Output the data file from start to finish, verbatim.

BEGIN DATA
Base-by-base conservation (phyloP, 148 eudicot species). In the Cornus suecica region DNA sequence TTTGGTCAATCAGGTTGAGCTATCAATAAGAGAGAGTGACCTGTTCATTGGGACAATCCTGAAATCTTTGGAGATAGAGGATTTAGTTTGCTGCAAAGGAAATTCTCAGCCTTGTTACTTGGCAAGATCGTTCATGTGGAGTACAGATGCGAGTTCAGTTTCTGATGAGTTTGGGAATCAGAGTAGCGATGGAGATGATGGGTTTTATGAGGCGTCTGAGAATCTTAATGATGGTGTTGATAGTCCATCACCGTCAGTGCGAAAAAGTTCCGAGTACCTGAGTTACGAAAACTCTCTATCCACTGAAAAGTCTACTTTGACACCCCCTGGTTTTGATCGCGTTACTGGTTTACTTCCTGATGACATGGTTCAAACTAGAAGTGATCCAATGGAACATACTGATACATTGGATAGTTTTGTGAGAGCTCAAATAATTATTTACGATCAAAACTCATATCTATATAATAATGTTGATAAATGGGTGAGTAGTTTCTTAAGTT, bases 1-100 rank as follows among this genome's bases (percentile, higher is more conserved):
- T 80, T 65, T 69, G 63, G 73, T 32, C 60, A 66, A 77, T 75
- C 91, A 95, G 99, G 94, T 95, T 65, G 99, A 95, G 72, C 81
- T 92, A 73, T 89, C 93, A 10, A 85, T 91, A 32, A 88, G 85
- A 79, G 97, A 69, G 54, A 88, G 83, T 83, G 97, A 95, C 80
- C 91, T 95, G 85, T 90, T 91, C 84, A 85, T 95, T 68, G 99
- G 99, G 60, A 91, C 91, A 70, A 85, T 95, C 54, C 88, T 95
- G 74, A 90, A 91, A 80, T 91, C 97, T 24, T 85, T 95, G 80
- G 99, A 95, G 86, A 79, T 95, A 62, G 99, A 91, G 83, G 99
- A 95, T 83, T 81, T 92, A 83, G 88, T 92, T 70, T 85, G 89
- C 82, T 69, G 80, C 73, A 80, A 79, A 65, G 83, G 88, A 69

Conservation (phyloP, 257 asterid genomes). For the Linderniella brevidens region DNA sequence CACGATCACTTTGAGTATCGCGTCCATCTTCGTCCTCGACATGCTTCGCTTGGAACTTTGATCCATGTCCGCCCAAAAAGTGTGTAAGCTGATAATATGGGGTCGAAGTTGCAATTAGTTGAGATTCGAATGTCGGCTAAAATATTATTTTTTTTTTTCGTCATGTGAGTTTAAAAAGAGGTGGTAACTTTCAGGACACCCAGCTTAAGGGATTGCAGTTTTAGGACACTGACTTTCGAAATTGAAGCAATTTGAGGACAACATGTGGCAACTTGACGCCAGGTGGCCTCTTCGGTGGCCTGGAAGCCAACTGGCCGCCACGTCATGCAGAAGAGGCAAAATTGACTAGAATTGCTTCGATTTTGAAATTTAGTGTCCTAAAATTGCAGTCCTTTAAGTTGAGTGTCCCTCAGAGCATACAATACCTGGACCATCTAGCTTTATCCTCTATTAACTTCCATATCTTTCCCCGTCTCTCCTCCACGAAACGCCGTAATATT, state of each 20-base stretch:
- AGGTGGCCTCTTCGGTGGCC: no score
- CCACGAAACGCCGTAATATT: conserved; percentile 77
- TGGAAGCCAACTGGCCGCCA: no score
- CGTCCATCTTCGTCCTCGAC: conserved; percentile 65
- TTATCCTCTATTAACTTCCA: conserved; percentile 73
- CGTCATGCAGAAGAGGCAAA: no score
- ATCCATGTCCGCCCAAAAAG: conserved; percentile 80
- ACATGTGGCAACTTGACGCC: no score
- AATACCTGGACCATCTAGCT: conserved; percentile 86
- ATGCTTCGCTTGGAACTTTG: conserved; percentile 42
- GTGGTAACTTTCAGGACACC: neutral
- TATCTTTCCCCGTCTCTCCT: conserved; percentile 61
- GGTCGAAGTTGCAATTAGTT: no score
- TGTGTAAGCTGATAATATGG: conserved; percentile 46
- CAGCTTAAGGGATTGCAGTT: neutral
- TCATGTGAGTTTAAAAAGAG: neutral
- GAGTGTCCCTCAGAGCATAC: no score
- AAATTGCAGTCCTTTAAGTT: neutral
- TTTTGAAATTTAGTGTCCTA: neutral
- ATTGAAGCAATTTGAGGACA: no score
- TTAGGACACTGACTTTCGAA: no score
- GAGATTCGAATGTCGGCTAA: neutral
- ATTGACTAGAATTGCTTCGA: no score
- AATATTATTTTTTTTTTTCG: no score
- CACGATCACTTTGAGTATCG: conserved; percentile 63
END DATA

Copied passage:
Base-by-base conservation (phyloP, 148 eudicot species). In the Cornus suecica region DNA sequence TTTGGTCAATCAGGTTGAGCTATCAATAAGAGAGAGTGACCTGTTCATTGGGACAATCCTGAAATCTTTGGAGATAGAGGATTTAGTTTGCTGCAAAGGAAATTCTCAGCCTTGTTACTTGGCAAGATCGTTCATGTGGAGTACAGATGCGAGTTCAGTTTCTGATGAGTTTGGGAATCAGAGTAGCGATGGAGATGATGGGTTTTATGAGGCGTCTGAGAATCTTAATGATGGTGTTGATAGTCCATCACCGTCAGTGCGAAAAAGTTCCGAGTACCTGAGTTACGAAAACTCTCTATCCACTGAAAAGTCTACTTTGACACCCCCTGGTTTTGATCGCGTTACTGGTTTACTTCCTGATGACATGGTTCAAACTAGAAGTGATCCAATGGAACATACTGATACATTGGATAGTTTTGTGAGAGCTCAAATAATTATTTACGATCAAAACTCATATCTATATAATAATGTTGATAAATGGGTGAGTAGTTTCTTAAGTT, bases 1-100 rank as follows among this genome's bases (percentile, higher is more conserved):
- T 80, T 65, T 69, G 63, G 73, T 32, C 60, A 66, A 77, T 75
- C 91, A 95, G 99, G 94, T 95, T 65, G 99, A 95, G 72, C 81
- T 92, A 73, T 89, C 93, A 10, A 85, T 91, A 32, A 88, G 85
- A 79, G 97, A 69, G 54, A 88, G 83, T 83, G 97, A 95, C 80
- C 91, T 95, G 85, T 90, T 91, C 84, A 85, T 95, T 68, G 99
- G 99, G 60, A 91, C 91, A 70, A 85, T 95, C 54, C 88, T 95
- G 74, A 90, A 91, A 80, T 91, C 97, T 24, T 85, T 95, G 80
- G 99, A 95, G 86, A 79, T 95, A 62, G 99, A 91, G 83, G 99
- A 95, T 83, T 81, T 92, A 83, G 88, T 92, T 70, T 85, G 89
- C 82, T 69, G 80, C 73, A 80, A 79, A 65, G 83, G 88, A 69

Conservation (phyloP, 257 asterid genomes). For the Linderniella brevidens region DNA sequence CACGATCACTTTGAGTATCGCGTCCATCTTCGTCCTCGACATGCTTCGCTTGGAACTTTGATCCATGTCCGCCCAAAAAGTGTGTAAGCTGATAATATGGGGTCGAAGTTGCAATTAGTTGAGATTCGAATGTCGGCTAAAATATTATTTTTTTTTTTCGTCATGTGAGTTTAAAAAGAGGTGGTAACTTTCAGGACACCCAGCTTAAGGGATTGCAGTTTTAGGACACTGACTTTCGAAATTGAAGCAATTTGAGGACAACATGTGGCAACTTGACGCCAGGTGGCCTCTTCGGTGGCCTGGAAGCCAACTGGCCGCCACGTCATGCAGAAGAGGCAAAATTGACTAGAATTGCTTCGATTTTGAAATTTAGTGTCCTAAAATTGCAGTCCTTTAAGTTGAGTGTCCCTCAGAGCATACAATACCTGGACCATCTAGCTTTATCCTCTATTAACTTCCATATCTTTCCCCGTCTCTCCTCCACGAAACGCCGTAATATT, state of each 20-base stretch:
- AGGTGGCCTCTTCGGTGGCC: no score
- CCACGAAACGCCGTAATATT: conserved; percentile 77
- TGGAAGCCAACTGGCCGCCA: no score
- CGTCCATCTTCGTCCTCGAC: conserved; percentile 65
- TTATCCTCTATTAACTTCCA: conserved; percentile 73
- CGTCATGCAGAAGAGGCAAA: no score
- ATCCATGTCCGCCCAAAAAG: conserved; percentile 80
- ACATGTGGCAACTTGACGCC: no score
- AATACCTGGACCATCTAGCT: conserved; percentile 86
- ATGCTTCGCTTGGAACTTTG: conserved; percentile 42
- GTGGTAACTTTCAGGACACC: neutral
- TATCTTTCCCCGTCTCTCCT: conserved; percentile 61
- GGTCGAAGTTGCAATTAGTT: no score
- TGTGTAAGCTGATAATATGG: conserved; percentile 46
- CAGCTTAAGGGATTGCAGTT: neutral
- TCATGTGAGTTTAAAAAGAG: neutral
- GAGTGTCCCTCAGAGCATAC: no score
- AAATTGCAGTCCTTTAAGTT: neutral
- TTTTGAAATTTAGTGTCCTA: neutral
- ATTGAAGCAATTTGAGGACA: no score
- TTAGGACACTGACTTTCGAA: no score
- GAGATTCGAATGTCGGCTAA: neutral
- ATTGACTAGAATTGCTTCGA: no score
- AATATTATTTTTTTTTTTCG: no score
- CACGATCACTTTGAGTATCG: conserved; percentile 63